by John le CarrÃ©
Friends of the friends
A review by James M. Murphy
Absolute Friends is the nineteenth novel by John le Carre and his people
are still finding it hard to come in from the cold. This time his story is set
in the real events of our day and fired with his anger at what the American and
British Governments have done to bring them about. But more of that story later.
The "absolute friends" of the somewhat Archeresque title are a predictably
odd couple, predictably destined to pay for the cynical crimes and follies of
others. Tall, English and uncomplicated, Edward (Ted) Mundy is the only child
of a retired British colonial army officer whose last years are spent in befuddled
alcoholic reveries of the Raj. Ted was torn from his happy childhood roots in
Pakistan when sent away to school in England, and despite educational successes,
still bears the stigmata of a sensitive loner.
From Oxford, he migrates to Berlin, and is caught up in a student radicalism
then in its full euphuistic flight. A leading voice in that politicized cantata
belongs to Sasha, small, malformed and burning with a prophet's zeal as well
as gifted with an all-conquering stamina in argument. (We never learn Sasha's
surname, although it must have taken some trouble to avoid mention of it. Perhaps
he stands for the everyman of counterculture, the eternal asylum seeker without
identity documents to his name, or even a name on his documents.) They separate
after a punch-up in which Mundy rescues Sasha from the West German police but
does not escape their clubs himself. (The boys wisely stay clear of the police
at the other end of the U-Bahn, or their story might have ended right there.)
Years later, Mundy runs into his friend again, this time in East Germany. Sasha
is now something or other in the Stasi, but really a double agent for London,
and through him Mundy is signed up by both sides. Their collaboration is a great
success for British Intelligence, but after being demobbed at the end of the
Cold War, Mundy finds his life going downhill: his marriage and his language
school in Heidelberg fail in turn and he winds up as a tour guide supporting
his new Turkish partner and her young son. Sasha, meanwhile, has spent a decade
seeking enlightenment, predictably -- given that it is Sasha -- in places one
is unlikely to find it. He is now an acolyte to Dmitri, a mysterious billionaire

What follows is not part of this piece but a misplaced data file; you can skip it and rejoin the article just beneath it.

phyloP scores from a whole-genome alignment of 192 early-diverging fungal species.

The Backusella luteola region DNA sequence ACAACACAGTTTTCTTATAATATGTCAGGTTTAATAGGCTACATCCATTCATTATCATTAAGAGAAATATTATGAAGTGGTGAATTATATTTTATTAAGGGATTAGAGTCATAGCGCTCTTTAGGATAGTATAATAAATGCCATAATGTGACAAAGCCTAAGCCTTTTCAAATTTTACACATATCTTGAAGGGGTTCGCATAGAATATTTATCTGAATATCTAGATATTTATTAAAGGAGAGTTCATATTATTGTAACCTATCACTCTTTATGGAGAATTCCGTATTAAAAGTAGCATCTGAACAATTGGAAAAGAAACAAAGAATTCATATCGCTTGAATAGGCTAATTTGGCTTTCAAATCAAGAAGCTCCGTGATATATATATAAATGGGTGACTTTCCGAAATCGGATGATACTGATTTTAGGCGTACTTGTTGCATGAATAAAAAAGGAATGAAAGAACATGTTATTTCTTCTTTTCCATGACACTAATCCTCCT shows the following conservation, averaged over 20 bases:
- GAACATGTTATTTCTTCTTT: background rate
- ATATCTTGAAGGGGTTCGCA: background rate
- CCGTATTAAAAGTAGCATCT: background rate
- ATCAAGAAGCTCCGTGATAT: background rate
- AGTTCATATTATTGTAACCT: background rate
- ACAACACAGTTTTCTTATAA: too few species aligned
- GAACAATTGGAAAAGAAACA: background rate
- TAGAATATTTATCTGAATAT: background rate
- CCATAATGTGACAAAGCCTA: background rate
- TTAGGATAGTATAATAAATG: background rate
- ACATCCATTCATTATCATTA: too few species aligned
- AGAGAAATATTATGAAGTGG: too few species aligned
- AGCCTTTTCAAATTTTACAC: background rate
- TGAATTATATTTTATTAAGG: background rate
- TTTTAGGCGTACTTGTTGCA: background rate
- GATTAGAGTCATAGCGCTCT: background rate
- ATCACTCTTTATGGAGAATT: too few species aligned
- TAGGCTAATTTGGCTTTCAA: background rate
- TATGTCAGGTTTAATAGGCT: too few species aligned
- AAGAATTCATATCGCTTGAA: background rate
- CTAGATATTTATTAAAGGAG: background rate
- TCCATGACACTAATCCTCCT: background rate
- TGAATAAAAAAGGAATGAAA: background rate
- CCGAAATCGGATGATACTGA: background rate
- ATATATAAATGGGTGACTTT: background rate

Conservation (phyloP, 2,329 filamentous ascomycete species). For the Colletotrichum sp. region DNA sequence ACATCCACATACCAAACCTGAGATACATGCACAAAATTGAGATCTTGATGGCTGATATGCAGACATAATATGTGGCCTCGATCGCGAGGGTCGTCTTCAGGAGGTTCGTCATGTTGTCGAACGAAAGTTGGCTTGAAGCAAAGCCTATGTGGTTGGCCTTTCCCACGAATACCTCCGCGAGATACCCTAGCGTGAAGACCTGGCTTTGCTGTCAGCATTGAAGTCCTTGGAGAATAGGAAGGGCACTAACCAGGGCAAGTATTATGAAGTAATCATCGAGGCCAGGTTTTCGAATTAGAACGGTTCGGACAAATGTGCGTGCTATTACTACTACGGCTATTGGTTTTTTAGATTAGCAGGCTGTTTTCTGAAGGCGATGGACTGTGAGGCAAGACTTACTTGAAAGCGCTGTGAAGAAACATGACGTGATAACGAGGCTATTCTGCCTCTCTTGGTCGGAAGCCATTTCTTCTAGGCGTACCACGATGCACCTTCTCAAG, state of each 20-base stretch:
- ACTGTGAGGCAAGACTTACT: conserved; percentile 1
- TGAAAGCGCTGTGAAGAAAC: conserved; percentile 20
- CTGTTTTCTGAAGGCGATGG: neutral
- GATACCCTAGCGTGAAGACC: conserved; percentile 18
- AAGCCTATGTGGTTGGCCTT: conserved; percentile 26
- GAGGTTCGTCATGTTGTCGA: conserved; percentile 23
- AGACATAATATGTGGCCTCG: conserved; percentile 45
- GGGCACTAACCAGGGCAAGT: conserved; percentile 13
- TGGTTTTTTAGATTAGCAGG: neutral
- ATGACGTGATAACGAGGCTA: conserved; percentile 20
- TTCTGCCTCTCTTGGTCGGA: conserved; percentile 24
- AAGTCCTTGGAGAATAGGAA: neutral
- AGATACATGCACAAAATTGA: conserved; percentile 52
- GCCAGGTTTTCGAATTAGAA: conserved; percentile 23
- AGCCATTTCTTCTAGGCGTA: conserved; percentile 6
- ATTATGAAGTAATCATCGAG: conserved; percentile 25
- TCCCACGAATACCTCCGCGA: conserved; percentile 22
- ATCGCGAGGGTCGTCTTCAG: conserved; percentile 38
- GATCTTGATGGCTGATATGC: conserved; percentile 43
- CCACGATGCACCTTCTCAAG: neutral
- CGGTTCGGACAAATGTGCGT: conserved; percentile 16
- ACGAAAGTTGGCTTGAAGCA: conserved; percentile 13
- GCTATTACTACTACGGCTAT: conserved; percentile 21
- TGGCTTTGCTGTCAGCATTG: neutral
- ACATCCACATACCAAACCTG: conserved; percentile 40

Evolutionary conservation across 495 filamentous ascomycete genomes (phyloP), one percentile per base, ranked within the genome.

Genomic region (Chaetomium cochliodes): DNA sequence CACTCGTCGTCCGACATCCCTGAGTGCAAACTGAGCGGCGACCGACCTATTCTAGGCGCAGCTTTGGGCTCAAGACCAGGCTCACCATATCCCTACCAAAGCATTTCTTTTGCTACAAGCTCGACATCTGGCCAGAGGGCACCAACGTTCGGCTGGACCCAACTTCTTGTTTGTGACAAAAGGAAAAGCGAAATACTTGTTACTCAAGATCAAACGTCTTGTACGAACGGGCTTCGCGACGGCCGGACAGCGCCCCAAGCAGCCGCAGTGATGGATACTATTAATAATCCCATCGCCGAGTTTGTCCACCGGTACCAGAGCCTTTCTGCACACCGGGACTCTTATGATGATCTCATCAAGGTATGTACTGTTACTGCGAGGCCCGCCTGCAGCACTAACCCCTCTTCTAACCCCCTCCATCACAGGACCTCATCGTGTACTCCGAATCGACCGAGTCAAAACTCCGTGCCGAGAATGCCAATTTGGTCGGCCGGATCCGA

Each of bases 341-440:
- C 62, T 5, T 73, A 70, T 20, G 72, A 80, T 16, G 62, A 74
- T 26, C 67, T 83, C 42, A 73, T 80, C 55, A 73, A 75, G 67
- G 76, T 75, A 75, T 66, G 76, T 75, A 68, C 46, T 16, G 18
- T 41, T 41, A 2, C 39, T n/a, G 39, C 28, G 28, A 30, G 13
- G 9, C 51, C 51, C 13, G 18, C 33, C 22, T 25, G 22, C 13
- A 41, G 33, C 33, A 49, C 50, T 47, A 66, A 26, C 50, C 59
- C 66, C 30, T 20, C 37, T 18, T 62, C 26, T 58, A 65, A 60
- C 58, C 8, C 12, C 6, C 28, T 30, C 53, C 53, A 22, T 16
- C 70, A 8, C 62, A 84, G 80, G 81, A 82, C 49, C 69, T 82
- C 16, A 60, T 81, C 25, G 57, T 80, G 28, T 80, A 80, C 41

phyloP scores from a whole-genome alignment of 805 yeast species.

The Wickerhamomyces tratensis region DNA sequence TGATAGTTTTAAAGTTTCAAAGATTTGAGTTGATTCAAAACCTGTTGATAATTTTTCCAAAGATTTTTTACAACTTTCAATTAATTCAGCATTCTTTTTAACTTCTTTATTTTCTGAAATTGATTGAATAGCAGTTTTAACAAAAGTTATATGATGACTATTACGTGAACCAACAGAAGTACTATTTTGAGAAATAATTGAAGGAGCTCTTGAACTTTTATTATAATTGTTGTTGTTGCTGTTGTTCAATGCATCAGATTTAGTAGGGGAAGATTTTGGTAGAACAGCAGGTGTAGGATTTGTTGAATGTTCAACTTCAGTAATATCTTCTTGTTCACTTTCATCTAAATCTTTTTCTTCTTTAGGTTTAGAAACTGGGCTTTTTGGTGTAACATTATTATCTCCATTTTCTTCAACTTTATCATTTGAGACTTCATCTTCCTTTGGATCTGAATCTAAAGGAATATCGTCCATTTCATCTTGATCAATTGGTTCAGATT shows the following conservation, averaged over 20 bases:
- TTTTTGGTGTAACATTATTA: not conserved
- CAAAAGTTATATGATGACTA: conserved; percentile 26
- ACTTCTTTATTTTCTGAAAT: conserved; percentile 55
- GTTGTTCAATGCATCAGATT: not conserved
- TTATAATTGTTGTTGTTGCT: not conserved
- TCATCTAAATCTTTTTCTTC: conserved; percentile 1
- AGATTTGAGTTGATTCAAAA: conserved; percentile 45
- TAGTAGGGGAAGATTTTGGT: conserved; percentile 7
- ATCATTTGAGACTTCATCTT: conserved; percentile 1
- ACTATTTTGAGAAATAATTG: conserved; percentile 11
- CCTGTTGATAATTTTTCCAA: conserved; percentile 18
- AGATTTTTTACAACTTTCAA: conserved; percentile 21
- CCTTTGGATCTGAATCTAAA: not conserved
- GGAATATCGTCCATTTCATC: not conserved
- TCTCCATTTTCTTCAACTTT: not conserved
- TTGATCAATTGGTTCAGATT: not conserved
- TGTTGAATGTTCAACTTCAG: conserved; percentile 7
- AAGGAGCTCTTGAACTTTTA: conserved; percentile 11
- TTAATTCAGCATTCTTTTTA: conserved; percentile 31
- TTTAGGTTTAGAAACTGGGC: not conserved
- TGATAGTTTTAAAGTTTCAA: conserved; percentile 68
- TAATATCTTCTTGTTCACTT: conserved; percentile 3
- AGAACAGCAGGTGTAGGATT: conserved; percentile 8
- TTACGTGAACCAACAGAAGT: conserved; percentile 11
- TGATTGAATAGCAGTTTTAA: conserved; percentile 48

(despite his wealth, also short of a last name) who seeks to establish a "counter
university" to rally opinion against the evils of Americanization, globalization
and related outrages against human dignity. Dmitri seeks Mundy's help to set
up the pilot school in Heidelberg. Although Mundy sensibly thinks there is something
funny about the project, he belongs to the decency party and tends to sympathize
with Dmitri's agitpropositions. He also finds it hard to resist the promise
of solvency and a better life for his lover and her child.
Here, however, a responsible critic must call a halt, lest he compromise what
the author has in store for the reader from this point on. Suffice it to say,
the gun on the mantelpiece is fully loaded and le Carre once more demonstrates
his skill in picking up the pace as his story reaches its climax.
While spies and spying have existed as long as people have realized they need
information that others want to keep from them, the literary genre came into
its own only with the triumph of the modern nation-state and the near-total
wars which that made possible. Early on, spy novels tended to be about heroes
who happened to be spies, rather than vice versa. Richard Hannay, for example,
was a loyal subject doing his duty as a gentleman: he had no more choice in
the matter than Stephen Potter's Gattling-Fenn, driving forward on his mission
for the Crown. With James Bond came a new dispensation: a hero still, but one
who preferred to be seen as doing his job, rather than anything so grand as
his duty. He never recruits an agent or acquires intelligence and rarely maintains
his cover for more than a few pages. But at his side we vicariously enjoy the
pleasure of luxurious accommodation, the company of pliant women and the connoisseurship
of the expense-account life. Here was the spy as a man of fashion.
Spy Who Came in from the Cold appeared as the original Bond issues were
coming to an end -- and by that time, we had all become modernists. We knew
that things were never what they seemed -- indeed, after Picasso, things no
longer even seemed what they were. Long before it had become the mantra of radio
and television newsreading, we all had come to wonder why everyone was lying
to us, and we knew enough to know that anything really worth knowing was probably
secret anyway. The spy perfectly represented the type of modern man David Riesman
had called the "inside dopester": the man whose sophistication is
measured not by how much he knows, but how much he knows that no one else knows.
In such times, the spy comes in to his own, so long as he stays out in the cold.
But espionage is, after all, the supreme conspiracy game, and those who play
it are no more in command of their fate than the rest of us. The spy is a target
for betrayal, even as he goes about his business of encouraging others in the
practice. Indeed, the agent's dilemma is worse than the prisoner's, for there
is no Nash equilibrium in sight; just a pension if you are lucky, exposure or
worse if you are not. This was the dark side of things which le Carre explored
so well. He may have overegged the pudding by having his hero, Alec Leamas,
call his colleagues "a squalid procession of vain fools, traitors . . .
pansies, sadists and drunkards"; after all, most members of SIS and the
Security Services tend to be competent and decent people, as le Carre has acknowledged
at one time or another. But we got his meaning: here was someone matched to
the temper of our times: the hero as fall guy, as casualty of the workplace
-- the spy as victim.
Le Carre's early works were small masterpieces of a genre which he had helped
reinvent, mining the irony of the spy's game and written in the spare, carefully
husbanded prose that focused less on the characters than on what they did for
their strange living. With the end of the Cold War, however, his conflicted
heroes found themselves overmatched in contests with their corrupt masters and
their criminal betters; the enemy were no longer adversaries, fellow players
of the spying trade, but larger-than-life villains almost as demonically ambitious
as those invented by Fleming. The once spare, even sere landscape of LeCarreland
bloomed with an exotic undergrowth of literary description and the tangled roots